Founders of the Boston Women's Health Book Collective — none of
whom had a medical degree — gathered for a photograph in the 1970s.
Standing, from left, are Wendy Sanford, Paula Doress-Worters, Joan Ditzion, Judy Norsigian (who has worked on every Our Bodies, Ourselves edition), Jane Pincus, Norma Swenson and Nancy Miriam Hawley. In front, from left, are Pamela Berger, Ruth Bell Alexander, Vilunya Diskin and Esther Rome.
Founders of the Boston Women's Health Book Collective — none of whom had a medical degree — gathered for a photograph in the 1970s. Standing, from left, are Wendy Sanford, Paula Doress-Worters, Joan Ditzion, Judy Norsigian (who has worked on every Our Bodies, Ourselves edition), Jane Pincus, Norma Swenson and Nancy Miriam Hawley. In front, from left, are Pamela Berger, Ruth Bell Alexander, Vilunya Diskin and Esther Rome. The Washington Post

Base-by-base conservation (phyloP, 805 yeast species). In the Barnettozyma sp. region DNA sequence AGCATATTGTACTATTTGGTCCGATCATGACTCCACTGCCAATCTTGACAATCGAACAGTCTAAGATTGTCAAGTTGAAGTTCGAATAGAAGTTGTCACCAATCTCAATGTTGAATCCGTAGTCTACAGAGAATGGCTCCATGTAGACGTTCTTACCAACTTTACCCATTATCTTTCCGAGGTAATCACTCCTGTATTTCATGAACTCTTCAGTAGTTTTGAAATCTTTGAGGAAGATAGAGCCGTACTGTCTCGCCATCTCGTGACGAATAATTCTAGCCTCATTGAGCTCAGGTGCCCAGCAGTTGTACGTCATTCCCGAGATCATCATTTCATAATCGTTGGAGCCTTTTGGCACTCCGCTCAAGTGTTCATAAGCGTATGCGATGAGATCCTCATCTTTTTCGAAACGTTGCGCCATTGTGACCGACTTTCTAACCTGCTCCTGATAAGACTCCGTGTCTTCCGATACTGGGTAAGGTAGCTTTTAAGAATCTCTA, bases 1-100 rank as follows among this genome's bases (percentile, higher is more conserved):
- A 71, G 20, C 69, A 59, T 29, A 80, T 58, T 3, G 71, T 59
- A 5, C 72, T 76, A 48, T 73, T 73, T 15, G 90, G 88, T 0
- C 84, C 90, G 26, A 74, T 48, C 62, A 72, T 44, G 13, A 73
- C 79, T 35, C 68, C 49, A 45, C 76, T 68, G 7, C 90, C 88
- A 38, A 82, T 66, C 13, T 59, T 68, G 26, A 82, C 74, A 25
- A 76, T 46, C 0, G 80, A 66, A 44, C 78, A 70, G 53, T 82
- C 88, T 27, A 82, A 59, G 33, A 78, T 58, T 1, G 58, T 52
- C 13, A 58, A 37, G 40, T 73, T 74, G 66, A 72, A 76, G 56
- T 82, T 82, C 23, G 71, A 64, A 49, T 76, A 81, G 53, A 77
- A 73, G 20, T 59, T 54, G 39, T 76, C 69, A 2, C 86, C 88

Founders of the Boston Women's Health Book Collective — none of whom had a medical degree — gathered for a photograph in the 1970s. Standing, from left, are Wendy Sanford, Paula Doress-Worters, Joan Ditzion, Judy Norsigian (who has worked on every Our Bodies, Ourselves edition), Jane Pincus, Norma Swenson and Nancy Miriam Hawley. In front, from left, are Pamela Berger, Ruth Bell Alexander, Vilunya Diskin and Esther Rome. The Washington Post

Essay: 'Our Bodies, Ourselves' marks its 40th anniversary

October 18, 2011 12:00 AM

UPDATED October 18, 2011 08:08 AM

More Videos

  • Majority of football players had CTE shows study of donated brains

    A recent study looked at the donated brains of former football players including professional, semi-professional, collegiate, and high school athletes. Researchers found a change in the brains of former NFL players, known as chronic traumatic encephalopathy or CTE. CTE is a progressive degenerative disease of the brain. Researchers found that of the 202 brains studied, nearly 88 percent of them had CTE. The results were more pronounced among former NFL players.